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Sunday November 28th

Staying engaged with what you write: an interview with surrealist writer Aimee Bender

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By Richard Chachowski
Staff Writer

Over the years, author Aimee Bender has proven time and time again that she’s able to bridge the mundane with the surreal in her work. Her writing has shown clearly her creative abilities to explore the absurdities of the modern world, focusing especially on individuals’ relationships among family and friends.

(Photo courtesy of Aimee Bender)

An award-winning author, Bender is a professor of creative writing at USC, and has had her work appear in Granta, GQ Harper’s, McSweeney’s, and The Paris Review. Her novel, “An Invisible Sign of My Own,” appeared as one of the L.A. Times’s books of the year, and her short story collection, “The Girl in the Flammable Skirt” was named a New York Times Notable Book.

The Signal spoke with Aimee Bender in a conversation about her process, surrealism, as well as advice for aspiring writers.

You’d previously said that “The Particular Sadness of the Lemon Cake” was a “kind of retelling of a novel that hadn’t worked.” How do you know when a project — whether it’s a short story or a novel — just isn’t working at first as you’re writing it?

BENDER: That one took me a long, long time. I worked on that book for years! So it took me a while to see it wasn’t hanging together as a whole. But the main way I tell has to do with my own interest. If I’m still engaged, I’m willing to work on it. If I’m bored, not a good sign. So a lot, to me, is about my own relationship to the work. And, of course — I might be very bored one day and then re-engaged the next. That’s why a certain amount of regular work time is helpful for me — so that I can see what I actually feel like working on. But some things just never lose that sheen of boredom, and those things I let go. And that’s really the majority of stuff. I’m thinking of Austin Kleon’s wonderful book “Steal Like an Artist — which really emphasizes this idea of going toward the work that is most compelling to you, specifically you.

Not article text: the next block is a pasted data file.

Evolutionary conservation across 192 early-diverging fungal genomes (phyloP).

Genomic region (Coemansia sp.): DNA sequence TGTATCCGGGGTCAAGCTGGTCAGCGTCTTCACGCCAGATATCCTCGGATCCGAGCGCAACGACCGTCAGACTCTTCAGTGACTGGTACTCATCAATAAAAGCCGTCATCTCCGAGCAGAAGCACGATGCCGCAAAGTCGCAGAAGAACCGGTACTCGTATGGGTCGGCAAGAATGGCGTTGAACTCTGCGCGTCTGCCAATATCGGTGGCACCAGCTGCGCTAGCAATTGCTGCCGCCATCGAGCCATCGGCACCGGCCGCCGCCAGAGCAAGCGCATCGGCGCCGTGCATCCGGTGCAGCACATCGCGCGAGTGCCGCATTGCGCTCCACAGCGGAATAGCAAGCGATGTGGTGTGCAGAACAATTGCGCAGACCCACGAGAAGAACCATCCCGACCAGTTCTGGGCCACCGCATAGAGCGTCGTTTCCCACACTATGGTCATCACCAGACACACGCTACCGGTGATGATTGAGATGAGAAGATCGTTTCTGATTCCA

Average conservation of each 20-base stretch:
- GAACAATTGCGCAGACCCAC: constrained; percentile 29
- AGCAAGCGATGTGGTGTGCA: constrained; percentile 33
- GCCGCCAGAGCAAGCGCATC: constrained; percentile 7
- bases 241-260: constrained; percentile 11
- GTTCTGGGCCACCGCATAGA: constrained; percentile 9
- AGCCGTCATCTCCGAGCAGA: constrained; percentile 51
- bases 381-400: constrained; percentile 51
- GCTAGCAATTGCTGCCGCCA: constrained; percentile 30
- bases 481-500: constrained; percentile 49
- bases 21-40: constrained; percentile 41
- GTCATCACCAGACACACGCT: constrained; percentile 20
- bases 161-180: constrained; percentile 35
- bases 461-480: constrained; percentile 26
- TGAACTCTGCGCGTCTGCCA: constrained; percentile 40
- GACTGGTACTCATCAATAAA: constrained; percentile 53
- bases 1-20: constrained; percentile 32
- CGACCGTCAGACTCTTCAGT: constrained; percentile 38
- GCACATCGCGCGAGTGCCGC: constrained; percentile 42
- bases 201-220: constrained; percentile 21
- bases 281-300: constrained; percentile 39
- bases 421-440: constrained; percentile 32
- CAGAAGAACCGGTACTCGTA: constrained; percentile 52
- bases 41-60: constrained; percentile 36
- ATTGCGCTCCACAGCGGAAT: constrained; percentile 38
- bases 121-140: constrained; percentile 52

What words of advice do you have for writers or students interested in employing the surreal in their work?

BENDER: There are the practical ones — keep a dream journal, try out writing exercises that stretch your sense of what can work in a story, note down a moment in each day that began to move into the surreal inside the dailiness of life. (“The Book of Surrealist Games” is a great resource here!) But mostly I think it’s just knowing it’s an option as you’re writing. What the surrealists did that I love so much is to dignify our dreams, our messy weird symbolic dreams, and let them be a resource; “The Poet is Working,” Andre Breton wrote in their manifesto, a sign hung on the door of a napping poet. And when we, as writers, let that be as real a resource as anything else, then in the moment, inside a sentence, on the page, you might make a move in the plot or even in the descriptions that allows for that world to enter, as it does in our lives all the time.

As a surrealist writer, do you ever worry the elements in your work may be going “too far,” thereby losing your reader as a result?

BENDER: I would look again at those stories when you backed off! I sometimes stop but then will peek back the next day, see if it seems to work. Often it doesn’t; sometimes it does. But mainly I don’t “pick” a surreal story — it either emerges, or it doesn’t. And which reader is your ideal reader? Matthew Salesses just visited USC and was talking about audience, about knowing who you’re writing for, who you might really want to write for. Are you writing for a reader who won’t take that leap? His latest novel is so surreal! And he uses that surrealism to probe complexities of race, identity, invisibility, and more, trusting that the right readers will come to the book.

As a writer who is known for their exciting stories where literally anything can happen, how do you recommend students overcome potential challenges when it comes to writing about the mundane in order to write stories that might be outside their norm?

BENDER: I think the truth is, the work decides itself somewhat — what shows up on the page, what is alive in the sentences — that’s the work to continue. And it may be about something directly from your life, and it may be wild and woolly. But if you follow the good writing, that will take you somewhere real. (By which I mean “real”/real.)

What’s the main lesson or takeaway that you hope a student walks away from your class with?

BENDER: Hopefully they notice more when their own work has an aliveness, and they’ll follow that, instead of coming to the page with an idea they feel they must make work, and letting go any side stories that may be actually more interesting. To play! To experiment!

Has parenthood changed how you write about children at all?

BENDER: It’s hard for me to tell; mainly, I’m surrounded by different and new nouns, stories, objects, and those seem to work their way in. When I was writing “The Butterfly Lampshade,” my daughter asked for a plastic beetle, and so we have a big brown plastic stag beetle she likes to play with sometimes. And that beetle enchanted me too, and I wrote about beetles in the book, and I’m sure it was partly from that. Maybe at some point I’ll write more directly about parenthood, but not yet.




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